411 Comics Showcase – Supergirl
2016 is over, and it’s time for another year of Comic Book Showcase. I’ve got a fairly big project coming up in February, a counterpart to my DC Countdown from October. I hope you’ll join me for something a little more… Marvellous.
But this week, I’m going to talk about Supergirl. Kara Zor El, Superman’s cousin, the Last Daughter of Krypton, star of her own television show that is way better than any of could have predicted. At least, it’s way better than I expected, and holds my interest better than any comic book show on the CW, FOX, ABC or even Netflix. It’s also probably the best live-action Superman-related material since Superman II, and yeah, I’m including Smallville. In fact it’s so much better than how Superman has been portrayed in DC’s blockbuster movies that it’s frankly embarrassing.
What’s kind of fascinating about Supergirl is that aside from a well-written version of the character, it draws very little direct inspiration from Supergirl in the comics. A lot of that is necessary; the show sees Kara in her early twenties when she’s usually portrayed as a teenager. What the show opts to do is to basically do a Superman show, but with Kara. She has her own Perry White, her own Jimmy Olsen, the actual Jimmy Olsen working as Lois Lane, and faces a slew of Superman villains including her own versions of Bizarro and Lex Luthor.
One could choose to look at this cynically, but that’s not my take on it. Rather, I find it to be another tribute to the Girl of Steel’s adaptability. Supergirl has had a lot of changes since she first burst onto the comic book scene in the late 1950’s. Which really isn’t that shocking; the definition of a “model” female citizen has changed considerably in the last sixty years. And yet, the basic appeal of Kara has always been that she has all of the powers and basic heroic nature of Superman, but lacks his experience and tends to make mistakes along the way.
But Kara is also supposed to be a role model for her perspective audience; young girls. In the 1960’s, that largely meant being obedient to her older cousin, despite his more insane ideas like having her stay in an orphanage. Not exactly progressive, but Kara was popular and eventually got to come out to the world as her own superhero. She had a moderate amount of success, but the idea of the character was still iconic enough that killing her was a huge shock when they needed to raise the stakes in Crisis on Infinite Earths. The death was is one of the big moments in comics and arguably the defining moment for Kara.
But since this is a column about comics, you should know that good ideas have trouble dying. To their credit, DC got really creative about introducing Supergirl in the 1990’s without her literally being the Supergirl that died. Earth 2 Kara (Powergirl) stuck around largely because she wasn’t a teenager and using her sex appeal was obviously going to fit in with the 1990s. Another alternate dimension gave us Matrix, a shapeshifter created by that dimension’s Lex Luthor. There are many strange stories with Matrix, but she eventually gave way to Linda Danvers, another Supergirl designed to cash in on the popularity of the character in the animated Superman show.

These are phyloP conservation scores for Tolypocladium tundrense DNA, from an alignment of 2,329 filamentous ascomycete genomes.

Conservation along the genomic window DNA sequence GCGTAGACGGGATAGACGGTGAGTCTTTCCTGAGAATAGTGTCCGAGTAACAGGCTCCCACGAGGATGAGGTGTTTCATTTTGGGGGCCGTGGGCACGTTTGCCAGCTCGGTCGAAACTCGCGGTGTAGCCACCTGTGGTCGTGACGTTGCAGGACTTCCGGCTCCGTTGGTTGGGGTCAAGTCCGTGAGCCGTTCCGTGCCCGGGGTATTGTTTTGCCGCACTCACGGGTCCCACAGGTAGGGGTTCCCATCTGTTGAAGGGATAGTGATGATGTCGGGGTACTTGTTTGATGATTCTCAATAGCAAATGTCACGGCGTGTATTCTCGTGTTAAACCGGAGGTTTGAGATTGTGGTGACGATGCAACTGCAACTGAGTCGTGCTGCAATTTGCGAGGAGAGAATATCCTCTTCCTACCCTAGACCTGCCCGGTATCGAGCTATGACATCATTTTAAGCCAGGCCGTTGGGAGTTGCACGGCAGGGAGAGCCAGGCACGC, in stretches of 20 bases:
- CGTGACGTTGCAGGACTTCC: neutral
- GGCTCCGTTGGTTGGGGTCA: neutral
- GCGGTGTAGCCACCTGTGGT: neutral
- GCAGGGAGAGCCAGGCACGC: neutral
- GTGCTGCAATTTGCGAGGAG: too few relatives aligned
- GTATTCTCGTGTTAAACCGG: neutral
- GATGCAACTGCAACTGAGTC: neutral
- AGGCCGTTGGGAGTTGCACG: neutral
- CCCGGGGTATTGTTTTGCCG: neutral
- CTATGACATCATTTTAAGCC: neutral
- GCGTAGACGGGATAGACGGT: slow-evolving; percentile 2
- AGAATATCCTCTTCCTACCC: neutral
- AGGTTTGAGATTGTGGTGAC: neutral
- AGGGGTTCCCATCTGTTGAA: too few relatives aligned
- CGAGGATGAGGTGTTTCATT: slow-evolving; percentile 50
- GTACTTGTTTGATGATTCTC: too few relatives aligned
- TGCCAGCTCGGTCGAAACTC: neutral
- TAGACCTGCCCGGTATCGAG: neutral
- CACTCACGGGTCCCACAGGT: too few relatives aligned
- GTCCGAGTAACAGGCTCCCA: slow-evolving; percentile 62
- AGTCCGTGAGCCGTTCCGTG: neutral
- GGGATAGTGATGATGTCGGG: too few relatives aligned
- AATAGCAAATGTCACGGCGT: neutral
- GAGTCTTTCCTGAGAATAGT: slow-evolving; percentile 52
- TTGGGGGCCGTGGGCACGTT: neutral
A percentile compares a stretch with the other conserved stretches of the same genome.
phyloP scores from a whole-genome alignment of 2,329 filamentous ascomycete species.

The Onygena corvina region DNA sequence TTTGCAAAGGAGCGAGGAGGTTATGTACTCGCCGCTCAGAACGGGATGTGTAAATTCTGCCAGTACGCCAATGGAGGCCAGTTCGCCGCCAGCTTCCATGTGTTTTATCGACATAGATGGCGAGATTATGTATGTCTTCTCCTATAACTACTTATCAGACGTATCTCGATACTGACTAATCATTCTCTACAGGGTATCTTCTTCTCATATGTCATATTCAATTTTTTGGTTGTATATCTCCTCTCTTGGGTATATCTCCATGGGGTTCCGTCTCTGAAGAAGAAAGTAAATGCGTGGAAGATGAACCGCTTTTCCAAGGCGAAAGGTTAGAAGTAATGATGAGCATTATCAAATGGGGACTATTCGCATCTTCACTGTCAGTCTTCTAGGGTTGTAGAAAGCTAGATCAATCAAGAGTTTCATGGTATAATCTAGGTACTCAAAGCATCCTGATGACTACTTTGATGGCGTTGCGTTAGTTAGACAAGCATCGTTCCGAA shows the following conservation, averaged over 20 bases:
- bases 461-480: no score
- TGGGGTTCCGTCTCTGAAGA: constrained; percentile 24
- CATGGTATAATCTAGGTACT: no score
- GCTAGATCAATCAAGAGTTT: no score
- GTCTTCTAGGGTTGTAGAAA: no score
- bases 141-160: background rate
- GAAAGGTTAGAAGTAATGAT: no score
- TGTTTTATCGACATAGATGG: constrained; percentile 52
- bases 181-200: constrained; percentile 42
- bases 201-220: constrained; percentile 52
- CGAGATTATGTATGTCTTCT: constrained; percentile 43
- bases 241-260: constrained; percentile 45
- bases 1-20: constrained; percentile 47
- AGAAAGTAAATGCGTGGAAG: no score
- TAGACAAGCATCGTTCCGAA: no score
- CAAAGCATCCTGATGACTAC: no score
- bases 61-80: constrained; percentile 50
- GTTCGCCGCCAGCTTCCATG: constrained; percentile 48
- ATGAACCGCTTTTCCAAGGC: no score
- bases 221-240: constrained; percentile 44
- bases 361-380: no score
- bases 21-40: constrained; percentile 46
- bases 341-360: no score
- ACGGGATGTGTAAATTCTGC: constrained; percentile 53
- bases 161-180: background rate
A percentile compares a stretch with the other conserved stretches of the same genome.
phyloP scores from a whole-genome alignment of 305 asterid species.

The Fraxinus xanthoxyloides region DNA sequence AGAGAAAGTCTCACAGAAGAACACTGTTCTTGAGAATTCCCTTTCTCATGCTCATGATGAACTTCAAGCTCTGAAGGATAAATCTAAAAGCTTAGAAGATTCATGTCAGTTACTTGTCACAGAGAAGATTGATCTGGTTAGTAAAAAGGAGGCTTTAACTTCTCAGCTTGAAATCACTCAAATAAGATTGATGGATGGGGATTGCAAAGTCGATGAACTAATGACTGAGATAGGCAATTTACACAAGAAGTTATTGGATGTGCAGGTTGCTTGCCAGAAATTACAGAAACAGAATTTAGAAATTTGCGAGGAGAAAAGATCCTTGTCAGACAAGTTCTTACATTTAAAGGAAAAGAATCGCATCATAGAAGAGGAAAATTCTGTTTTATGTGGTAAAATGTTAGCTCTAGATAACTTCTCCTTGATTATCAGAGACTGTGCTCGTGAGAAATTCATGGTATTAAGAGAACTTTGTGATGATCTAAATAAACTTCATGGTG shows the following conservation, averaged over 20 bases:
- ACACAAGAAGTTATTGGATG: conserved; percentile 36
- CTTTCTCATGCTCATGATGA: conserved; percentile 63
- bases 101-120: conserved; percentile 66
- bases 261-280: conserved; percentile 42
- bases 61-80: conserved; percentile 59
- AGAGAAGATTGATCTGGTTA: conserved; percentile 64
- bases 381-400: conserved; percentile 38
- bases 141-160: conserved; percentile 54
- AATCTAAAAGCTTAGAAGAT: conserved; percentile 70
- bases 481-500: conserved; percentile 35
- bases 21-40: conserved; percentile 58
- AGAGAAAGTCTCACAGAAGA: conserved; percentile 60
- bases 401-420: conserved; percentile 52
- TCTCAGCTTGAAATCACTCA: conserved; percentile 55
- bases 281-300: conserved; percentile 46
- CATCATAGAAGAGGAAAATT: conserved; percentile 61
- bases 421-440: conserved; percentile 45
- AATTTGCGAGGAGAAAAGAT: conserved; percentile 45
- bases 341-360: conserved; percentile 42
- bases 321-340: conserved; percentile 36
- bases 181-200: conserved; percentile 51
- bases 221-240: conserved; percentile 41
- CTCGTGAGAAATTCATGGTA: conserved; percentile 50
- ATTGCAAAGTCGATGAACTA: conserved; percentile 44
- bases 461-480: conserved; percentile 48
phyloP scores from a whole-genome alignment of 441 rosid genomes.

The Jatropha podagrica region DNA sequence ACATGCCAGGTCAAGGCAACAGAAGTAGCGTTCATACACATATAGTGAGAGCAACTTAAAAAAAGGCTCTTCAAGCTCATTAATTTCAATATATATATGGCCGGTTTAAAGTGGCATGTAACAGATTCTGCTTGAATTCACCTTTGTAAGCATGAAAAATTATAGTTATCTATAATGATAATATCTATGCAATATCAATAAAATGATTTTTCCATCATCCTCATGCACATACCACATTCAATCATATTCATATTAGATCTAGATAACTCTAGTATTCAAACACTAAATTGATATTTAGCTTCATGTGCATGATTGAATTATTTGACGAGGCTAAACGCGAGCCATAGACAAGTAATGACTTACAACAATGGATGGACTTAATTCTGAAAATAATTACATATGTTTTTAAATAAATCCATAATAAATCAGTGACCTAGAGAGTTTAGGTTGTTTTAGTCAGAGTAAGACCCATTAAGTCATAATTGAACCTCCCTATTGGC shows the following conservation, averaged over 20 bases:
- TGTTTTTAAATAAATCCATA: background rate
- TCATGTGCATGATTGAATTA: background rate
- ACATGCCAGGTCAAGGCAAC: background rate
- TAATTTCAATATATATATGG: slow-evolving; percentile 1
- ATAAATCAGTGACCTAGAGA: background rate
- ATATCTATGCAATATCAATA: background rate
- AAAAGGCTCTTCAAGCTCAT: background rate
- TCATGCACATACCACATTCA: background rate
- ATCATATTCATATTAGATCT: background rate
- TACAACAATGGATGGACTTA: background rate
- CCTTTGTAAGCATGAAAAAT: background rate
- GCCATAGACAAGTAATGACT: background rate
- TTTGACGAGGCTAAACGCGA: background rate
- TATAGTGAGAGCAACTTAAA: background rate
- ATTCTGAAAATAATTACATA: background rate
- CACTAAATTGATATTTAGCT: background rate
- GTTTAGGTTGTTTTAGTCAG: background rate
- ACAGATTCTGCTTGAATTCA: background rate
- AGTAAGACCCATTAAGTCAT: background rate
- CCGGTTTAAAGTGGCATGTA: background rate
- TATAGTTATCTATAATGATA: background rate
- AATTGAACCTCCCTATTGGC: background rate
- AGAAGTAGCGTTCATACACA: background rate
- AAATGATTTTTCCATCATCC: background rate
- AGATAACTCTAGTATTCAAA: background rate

As you can imagine, all of this was kind of a mess. Jeph Loeb eventually managed to bring Kara, Superman’s cousin, back to DC in the pages of Superman/Batman, using the classic origin with modern sensibilities. Kara is now an “idealized” teenager, she’s much more real; more independent, more rebellious, and more interesting. This has been the standard for comic book Kara, proving that she doesn’t need Superman to be her own person, or a hero, or to sell comics. Or to get TV ratings.
Supergirl is a character who, by all rights, shouldn’t be an icon in her own right. She’s a distaff counterpart to the world’s most well known superhero. But she’s different in just the right ways, becoming a character who is more vulnerable, complex, interesting, and yes, more “likable” than Clark Kent. In fact, I’d argue that while Supergirl uses Superman tropes to serve as a backbone for its storytelling, writers of Superman comics should take a few cues from the show to make genuinely good stories.
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Michael Ornelas and I write weekly on 411, taking turns introducing each other to films the other hasn’t seen. Last week, we closed the year out withSnakes On a Plane. This week, I introduce Michael to one of the all time great comedies; The Big Lebowski.
What is your favorite version of Supergirl?